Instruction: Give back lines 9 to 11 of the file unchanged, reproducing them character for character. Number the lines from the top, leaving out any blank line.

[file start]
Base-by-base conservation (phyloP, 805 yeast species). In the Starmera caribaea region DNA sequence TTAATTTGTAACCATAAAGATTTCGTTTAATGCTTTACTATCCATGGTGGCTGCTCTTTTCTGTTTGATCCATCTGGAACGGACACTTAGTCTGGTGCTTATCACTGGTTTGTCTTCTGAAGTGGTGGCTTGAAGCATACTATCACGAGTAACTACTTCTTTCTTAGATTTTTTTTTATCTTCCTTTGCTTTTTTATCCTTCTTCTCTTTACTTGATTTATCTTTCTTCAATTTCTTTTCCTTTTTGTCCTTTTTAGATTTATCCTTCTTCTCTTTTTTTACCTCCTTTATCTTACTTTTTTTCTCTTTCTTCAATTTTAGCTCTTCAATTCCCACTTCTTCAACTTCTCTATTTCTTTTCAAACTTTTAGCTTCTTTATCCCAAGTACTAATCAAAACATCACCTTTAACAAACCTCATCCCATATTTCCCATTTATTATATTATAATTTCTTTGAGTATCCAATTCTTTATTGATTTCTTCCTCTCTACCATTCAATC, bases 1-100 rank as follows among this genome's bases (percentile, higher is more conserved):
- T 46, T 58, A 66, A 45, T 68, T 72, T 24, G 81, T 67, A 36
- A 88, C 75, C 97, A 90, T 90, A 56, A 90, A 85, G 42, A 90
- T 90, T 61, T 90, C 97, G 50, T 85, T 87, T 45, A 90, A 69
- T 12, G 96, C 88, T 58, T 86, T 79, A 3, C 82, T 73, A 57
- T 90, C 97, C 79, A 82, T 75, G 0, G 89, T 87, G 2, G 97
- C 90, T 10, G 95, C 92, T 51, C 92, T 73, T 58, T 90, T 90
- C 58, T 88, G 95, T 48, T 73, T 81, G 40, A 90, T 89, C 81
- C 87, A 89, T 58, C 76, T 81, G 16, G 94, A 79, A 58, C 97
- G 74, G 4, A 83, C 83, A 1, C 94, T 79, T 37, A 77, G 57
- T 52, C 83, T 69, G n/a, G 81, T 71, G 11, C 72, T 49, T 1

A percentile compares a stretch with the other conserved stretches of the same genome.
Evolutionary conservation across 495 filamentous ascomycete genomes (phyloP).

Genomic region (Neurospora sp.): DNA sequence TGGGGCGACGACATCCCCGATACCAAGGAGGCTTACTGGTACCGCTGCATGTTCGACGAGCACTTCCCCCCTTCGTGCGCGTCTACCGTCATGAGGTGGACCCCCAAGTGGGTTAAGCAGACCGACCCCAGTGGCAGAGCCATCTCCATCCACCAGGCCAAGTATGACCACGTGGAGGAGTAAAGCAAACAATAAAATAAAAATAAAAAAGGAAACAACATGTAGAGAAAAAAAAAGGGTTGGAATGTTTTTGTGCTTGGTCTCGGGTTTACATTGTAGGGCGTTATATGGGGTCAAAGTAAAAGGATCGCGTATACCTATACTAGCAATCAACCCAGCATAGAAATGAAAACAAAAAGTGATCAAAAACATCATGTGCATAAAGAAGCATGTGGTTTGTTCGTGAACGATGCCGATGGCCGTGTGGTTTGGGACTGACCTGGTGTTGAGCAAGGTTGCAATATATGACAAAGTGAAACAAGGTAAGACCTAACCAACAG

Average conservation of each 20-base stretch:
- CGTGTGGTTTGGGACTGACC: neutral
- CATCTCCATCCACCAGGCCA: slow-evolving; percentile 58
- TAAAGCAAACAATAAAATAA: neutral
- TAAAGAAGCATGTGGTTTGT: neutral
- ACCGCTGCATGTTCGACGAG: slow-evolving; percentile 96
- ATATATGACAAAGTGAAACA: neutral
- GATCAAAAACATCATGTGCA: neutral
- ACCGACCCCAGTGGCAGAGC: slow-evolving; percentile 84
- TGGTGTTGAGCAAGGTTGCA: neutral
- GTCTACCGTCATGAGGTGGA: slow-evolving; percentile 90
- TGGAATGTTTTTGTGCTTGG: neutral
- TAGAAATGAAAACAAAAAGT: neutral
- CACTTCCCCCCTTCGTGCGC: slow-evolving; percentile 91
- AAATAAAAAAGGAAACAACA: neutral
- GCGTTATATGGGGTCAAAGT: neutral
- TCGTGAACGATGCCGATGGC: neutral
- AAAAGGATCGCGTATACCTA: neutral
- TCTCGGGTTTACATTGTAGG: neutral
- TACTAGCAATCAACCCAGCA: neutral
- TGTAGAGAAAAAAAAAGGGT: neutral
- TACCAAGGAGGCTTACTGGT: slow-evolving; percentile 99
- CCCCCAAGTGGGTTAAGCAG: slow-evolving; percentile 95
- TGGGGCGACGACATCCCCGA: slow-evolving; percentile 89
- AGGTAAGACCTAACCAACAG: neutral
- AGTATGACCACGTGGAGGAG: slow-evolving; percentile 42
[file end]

- C 87, A 89, T 58, C 76, T 81, G 16, G 94, A 79, A 58, C 97
- G 74, G 4, A 83, C 83, A 1, C 94, T 79, T 37, A 77, G 57
- T 52, C 83, T 69, G n/a, G 81, T 71, G 11, C 72, T 49, T 1